By: Sarah Rowan, Staff Writer
The National Association of Professors of Middle Level Education (NAPOMLE) awarded Towson University’s secondary and middle school education department (SMED) the Outstanding Middle Level Teacher Education Program award on Oct. 16.
The department was praised for its teaching quality and for the success rate of its graduate employment. It also won the award for its fast growth in program size since its beginning.
Towson University was the first state institution in Maryland to offer a middle school major. The program’s fifth cohort will graduate in Spring 2017, and the program has tripled in size since its inception in Spring 2013, according to associate professor and organizer of SMED Molly Mee.
“The focus of the major is on the young adolescent, their distinct developmental needs and how those needs impact learning,” Mee said. “The middle years are very unique and we need teachers who specialize in that age group to teach the middle group.”
The middle school major is characterized by a dual-content program, meaning that students within the program study any combination of mathematics, science, English and social studies classes as well as their required education courses. This prepares students for careers in education within grades four through nine.
Lecturer and Professional Development School (PDS) liaison John Foley discussed how the SMED program provides students with a connection between classroom training and practical teaching in a school environment.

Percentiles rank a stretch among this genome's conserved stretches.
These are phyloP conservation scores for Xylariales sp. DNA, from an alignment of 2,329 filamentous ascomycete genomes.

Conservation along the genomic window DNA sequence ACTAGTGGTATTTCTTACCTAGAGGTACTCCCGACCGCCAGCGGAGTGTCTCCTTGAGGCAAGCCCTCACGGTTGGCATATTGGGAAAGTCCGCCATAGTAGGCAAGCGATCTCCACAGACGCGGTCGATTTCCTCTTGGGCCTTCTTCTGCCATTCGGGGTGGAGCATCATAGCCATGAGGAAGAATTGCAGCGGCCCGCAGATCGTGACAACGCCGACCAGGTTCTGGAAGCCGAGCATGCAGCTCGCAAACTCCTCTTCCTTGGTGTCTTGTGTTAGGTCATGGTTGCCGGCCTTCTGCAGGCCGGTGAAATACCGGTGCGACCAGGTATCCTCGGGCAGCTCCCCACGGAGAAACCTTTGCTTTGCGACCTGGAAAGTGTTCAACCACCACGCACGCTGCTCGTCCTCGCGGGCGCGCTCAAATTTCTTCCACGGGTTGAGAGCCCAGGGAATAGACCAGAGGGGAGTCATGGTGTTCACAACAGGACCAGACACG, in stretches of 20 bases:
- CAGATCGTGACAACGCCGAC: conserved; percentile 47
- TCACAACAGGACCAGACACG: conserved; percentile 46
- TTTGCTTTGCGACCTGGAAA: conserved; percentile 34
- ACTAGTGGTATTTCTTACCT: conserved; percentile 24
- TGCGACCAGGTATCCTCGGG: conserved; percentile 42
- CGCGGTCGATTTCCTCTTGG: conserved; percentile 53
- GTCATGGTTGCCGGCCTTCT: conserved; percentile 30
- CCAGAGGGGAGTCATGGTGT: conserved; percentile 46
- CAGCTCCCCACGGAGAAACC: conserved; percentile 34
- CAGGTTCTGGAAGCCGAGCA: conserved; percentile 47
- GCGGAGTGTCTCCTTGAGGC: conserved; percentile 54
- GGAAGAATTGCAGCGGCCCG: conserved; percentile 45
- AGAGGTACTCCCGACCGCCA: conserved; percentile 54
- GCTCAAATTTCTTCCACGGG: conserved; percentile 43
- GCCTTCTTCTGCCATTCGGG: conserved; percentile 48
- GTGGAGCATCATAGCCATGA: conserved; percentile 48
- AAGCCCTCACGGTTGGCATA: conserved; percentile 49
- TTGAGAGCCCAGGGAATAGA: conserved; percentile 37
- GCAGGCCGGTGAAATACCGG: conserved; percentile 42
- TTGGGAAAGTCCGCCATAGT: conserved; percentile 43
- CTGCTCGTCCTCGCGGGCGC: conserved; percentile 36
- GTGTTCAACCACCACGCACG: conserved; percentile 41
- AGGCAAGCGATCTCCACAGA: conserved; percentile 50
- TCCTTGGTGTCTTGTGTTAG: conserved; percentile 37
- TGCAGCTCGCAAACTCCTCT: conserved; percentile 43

He said that the SMED students work with three Baltimore county middle schools in internships that give students extra practice before they begin student teaching.
As the PDS liaison to the program, Foley teaches both internship seminars and analysis of student teaching seminars. These internships allow SMED students to learn about, experience and analyze their training throughout the year.
SMED students remain in the same middle school all year long, giving them the opportunity to, “truly have an understanding of the collaboration between teachers and to build relationships with students,” according to Foley.
“It becomes sort of a full package, so when they do student teaching, they’ve already had tremendous amounts of experience with teaching and learning,” Foley said.
Both the award and the addition of the middle school program itself have served to bolster Towson’s notability as the top teaching institution in Maryland, and have proven to be successful recruitment tools for the College of Education.
Students who enter and successfully complete the program are recognized as being highly qualified to teach, and every graduate of the program who has decided to pursue education after graduating has been hired.
Foley explained that the award recognized the efforts already in place within Towson’s College of Education.
“We do so many good things, but we don’t always get that recognition,” Foley said. “It will give those involved in the program the opportunity to see the reward in the work they do with students.”